Process inconsistencies hit the customer... Again.

I rented a van last week. Just a standard Luton van. I used it for transporting some set pieces to the performance venue for a local group I am a member of.

When I went to the rental location I took my drivers license and the associated 'paper documentation' which is issued by the UK DVLA. This details all the endorsements "points" you have as well as your entitlements to drive (Motorcycle, Heavy good vehicle etc.)

I've rented vans from this location before and they have my details on file so I filled out the form, signed on the line gave them my credit card and went. The guy didn't ask to see my license or paper documentation but did ask if I had any endorsements since my last visit (which I hadn't).

This week I had to rent a van again now that the production has finished. I asked a colleague of mine to drive me to the rental location. At the desk the woman asked me for my driving license (Which I supplied) and for the paper documentation. I told her she didn't need it as the last time I rented a van I hadn't needed it and all my details were on file. She insisted that I needed to produce the paper documentation. I told her I hadn't brought it because last time I brought it to this same location I hadn't been asked for it.

She insisted that she needed to see the paper documentation before she could rent the van to me. I told her that I didn't have it with me and she would have to phone the DVLA to get the authorisation (This is a 'fall-back' process which has been put in place for just such a situation)

"It's Sunday" she said. "The DVLA isn't open"

So, in other words, because she is following a different implementation of a standard process, I would have to schlep myself back home (with my colleague who had dragged himself out of bed early on a Sunday morning) just to get a piece of paper which I had told her was all in order and wouldn't need to be checked when she got it.

Stifling the urge to strangle her (or at the very least to use harsh language) I went back and got the documentation and the deal was done.

But it got me thinking. Where did the process break down? I had taken the right documentation last week but hadn't been asked for it. Obviously it wasn't needed as part of the process otherwise I wouldn't have been able to take the rental van. If this was my first time renting with them then this would have been different, but because they had my details on file the process was modified. If a licence had been needed to rent a van the process would have stopped me from taking the van away when it wasn't presented, like a credit card. A credit card was needed to rent the van. If I hadn't taken a credit card then I wouldn't have been able to rent the van. Therefore the credit card was needed, but the license wasn't. It might have been desired, but it wasn't needed.  If it wasn't needed, then I shouldn't have had to schlep back home to pick up the documentation this week.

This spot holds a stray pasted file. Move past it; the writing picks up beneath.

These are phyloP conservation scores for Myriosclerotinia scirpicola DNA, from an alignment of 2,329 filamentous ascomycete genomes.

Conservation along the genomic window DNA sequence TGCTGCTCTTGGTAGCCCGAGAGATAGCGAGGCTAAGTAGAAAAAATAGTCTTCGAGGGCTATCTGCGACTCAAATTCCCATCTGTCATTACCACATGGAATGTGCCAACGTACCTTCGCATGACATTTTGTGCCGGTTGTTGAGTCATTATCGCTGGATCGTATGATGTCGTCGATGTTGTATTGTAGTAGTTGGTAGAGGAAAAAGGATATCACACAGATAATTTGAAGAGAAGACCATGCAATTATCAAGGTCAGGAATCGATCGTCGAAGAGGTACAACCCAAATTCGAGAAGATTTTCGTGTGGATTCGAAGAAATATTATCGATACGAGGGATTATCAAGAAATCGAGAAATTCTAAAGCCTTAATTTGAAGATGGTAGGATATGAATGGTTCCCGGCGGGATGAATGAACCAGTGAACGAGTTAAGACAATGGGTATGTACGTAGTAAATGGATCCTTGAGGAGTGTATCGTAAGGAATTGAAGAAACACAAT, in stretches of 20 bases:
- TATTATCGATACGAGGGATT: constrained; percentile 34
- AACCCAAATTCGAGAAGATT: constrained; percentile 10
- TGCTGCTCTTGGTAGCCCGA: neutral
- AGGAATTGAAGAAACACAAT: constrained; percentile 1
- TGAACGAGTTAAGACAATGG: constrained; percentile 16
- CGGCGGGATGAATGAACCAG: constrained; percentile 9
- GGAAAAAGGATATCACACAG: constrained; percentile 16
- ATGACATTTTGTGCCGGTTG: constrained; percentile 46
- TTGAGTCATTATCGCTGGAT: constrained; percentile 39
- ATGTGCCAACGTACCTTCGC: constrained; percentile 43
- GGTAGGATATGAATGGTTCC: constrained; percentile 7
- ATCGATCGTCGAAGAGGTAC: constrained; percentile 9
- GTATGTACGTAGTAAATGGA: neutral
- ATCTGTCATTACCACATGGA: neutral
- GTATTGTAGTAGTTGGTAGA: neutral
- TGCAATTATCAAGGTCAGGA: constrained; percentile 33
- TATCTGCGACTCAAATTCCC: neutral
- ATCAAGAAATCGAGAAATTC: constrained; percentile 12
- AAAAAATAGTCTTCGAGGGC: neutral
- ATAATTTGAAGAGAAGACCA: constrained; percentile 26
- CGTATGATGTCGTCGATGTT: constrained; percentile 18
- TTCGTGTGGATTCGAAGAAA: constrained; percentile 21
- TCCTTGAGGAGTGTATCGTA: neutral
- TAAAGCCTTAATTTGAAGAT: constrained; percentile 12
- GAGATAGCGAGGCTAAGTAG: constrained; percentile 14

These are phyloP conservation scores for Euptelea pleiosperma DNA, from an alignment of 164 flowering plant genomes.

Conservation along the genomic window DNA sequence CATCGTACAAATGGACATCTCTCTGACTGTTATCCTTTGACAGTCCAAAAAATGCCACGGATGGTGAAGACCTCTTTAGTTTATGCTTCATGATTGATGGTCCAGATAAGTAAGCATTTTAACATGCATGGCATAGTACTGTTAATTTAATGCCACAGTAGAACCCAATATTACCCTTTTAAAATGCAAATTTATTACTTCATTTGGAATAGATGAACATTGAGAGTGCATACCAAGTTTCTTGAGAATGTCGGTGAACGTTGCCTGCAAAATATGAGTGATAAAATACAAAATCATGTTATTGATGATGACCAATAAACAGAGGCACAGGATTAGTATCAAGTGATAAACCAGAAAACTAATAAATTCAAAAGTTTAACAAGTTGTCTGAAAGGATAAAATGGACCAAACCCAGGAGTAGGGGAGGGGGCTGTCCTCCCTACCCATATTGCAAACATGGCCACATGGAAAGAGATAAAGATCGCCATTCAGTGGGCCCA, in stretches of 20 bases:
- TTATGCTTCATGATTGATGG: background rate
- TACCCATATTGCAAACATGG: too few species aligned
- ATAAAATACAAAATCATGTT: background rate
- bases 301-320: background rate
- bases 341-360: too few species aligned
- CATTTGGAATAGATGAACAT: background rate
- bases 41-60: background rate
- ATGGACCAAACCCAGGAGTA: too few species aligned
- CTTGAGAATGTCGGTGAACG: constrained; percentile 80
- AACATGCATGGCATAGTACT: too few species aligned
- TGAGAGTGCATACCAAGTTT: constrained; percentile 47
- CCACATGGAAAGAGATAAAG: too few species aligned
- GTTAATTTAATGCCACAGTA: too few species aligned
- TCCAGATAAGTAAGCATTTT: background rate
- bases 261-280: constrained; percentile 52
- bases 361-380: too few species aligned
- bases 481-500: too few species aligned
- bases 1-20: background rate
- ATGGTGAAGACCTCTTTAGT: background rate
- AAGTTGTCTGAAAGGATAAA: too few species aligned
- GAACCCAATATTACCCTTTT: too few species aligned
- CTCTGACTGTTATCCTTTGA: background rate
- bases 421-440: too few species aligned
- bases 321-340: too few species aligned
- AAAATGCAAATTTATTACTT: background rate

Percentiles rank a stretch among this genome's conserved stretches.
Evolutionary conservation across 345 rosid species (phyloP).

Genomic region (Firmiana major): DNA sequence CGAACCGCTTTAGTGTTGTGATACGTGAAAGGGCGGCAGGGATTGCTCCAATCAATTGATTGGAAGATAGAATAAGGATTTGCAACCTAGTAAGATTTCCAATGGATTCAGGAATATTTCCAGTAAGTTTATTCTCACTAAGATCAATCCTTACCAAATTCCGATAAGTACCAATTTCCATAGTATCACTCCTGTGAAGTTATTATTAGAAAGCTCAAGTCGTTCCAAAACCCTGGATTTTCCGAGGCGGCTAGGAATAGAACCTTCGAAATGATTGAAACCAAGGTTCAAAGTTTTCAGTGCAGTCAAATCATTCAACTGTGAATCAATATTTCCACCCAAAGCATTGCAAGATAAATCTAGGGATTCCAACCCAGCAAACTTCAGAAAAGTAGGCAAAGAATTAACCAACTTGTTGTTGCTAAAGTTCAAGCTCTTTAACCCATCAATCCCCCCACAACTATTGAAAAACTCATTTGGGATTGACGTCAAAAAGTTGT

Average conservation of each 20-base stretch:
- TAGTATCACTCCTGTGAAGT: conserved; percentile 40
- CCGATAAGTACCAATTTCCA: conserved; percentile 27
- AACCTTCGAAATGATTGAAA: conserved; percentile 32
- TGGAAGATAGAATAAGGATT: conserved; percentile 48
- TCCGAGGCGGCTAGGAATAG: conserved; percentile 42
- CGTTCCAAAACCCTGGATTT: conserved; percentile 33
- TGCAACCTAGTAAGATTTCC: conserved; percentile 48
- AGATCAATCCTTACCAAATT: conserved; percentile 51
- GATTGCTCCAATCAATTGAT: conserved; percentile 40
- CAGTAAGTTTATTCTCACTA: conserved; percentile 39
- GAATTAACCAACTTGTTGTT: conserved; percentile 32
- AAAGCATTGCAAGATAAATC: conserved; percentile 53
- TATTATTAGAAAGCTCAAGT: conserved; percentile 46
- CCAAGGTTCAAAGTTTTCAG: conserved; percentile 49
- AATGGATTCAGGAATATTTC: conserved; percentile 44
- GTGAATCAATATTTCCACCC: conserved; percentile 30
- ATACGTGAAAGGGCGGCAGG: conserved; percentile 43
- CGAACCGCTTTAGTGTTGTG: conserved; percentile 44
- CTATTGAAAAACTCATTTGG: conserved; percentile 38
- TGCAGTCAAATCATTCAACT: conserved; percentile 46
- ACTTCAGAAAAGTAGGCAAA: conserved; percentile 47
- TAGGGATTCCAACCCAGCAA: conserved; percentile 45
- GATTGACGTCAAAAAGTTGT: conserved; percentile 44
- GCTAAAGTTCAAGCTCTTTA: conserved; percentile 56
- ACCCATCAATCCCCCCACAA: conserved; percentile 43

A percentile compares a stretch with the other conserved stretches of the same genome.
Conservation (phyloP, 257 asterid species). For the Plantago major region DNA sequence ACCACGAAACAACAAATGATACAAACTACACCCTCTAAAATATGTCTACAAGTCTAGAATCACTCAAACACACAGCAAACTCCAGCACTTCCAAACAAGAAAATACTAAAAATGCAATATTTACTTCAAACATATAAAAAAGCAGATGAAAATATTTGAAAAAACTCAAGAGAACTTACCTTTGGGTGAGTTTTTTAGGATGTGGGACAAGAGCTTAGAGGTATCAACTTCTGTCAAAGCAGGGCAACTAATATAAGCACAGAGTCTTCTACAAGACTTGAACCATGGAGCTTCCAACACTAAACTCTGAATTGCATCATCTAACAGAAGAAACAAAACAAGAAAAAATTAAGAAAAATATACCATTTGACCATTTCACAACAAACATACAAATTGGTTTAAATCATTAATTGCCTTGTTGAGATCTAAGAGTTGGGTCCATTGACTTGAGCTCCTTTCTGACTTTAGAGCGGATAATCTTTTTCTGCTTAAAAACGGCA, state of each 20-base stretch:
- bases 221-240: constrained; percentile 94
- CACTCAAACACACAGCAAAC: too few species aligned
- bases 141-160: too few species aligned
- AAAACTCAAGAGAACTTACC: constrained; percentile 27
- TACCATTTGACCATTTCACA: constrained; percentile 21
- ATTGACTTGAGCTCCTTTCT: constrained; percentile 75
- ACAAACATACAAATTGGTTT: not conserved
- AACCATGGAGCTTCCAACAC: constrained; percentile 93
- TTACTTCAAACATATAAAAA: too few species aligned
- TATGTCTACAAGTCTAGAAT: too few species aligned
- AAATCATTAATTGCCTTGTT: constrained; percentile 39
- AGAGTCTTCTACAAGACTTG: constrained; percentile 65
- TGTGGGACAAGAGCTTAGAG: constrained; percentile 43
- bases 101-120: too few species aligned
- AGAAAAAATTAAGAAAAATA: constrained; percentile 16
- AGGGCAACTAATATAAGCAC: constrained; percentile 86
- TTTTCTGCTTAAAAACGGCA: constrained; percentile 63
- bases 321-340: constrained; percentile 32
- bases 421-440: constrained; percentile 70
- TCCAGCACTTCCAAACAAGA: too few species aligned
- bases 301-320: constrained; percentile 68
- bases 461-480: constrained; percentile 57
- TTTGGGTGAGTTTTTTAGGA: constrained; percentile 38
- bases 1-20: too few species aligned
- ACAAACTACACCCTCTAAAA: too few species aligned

If, on the other hand, the first guy had made a mistake and let me take the van without seeing the licence - despite the fact that it was needed - then their internal process is broken to such an extent that a major check such as this was bypassed. Either way this company has a problem.

As a customer the aim of the company should have been to make my interaction with them as painless and as rewarding as possible - especially in a service industry. But this company obviously doesn't work that way. To quote the BPM guru's on the web 'The company doesn't use 'outside-in' thinking". It's one of the process maxims: 'Keep it as simple as possible'. Having my details on file was meant to keep things simple. Requiring me to produce additional documentation was complicating things when it wasn't needed.

Should I avail myself of their services the next time I rent a van, or should I go elsewhere?

Reminder: 'The Perfect Process Project' is still available. Don't miss the chance to get this valuable insight into how to make business processes work for you.

Click this link and follow the instructions to get this book.

All information is Copyright (C) G Comerford

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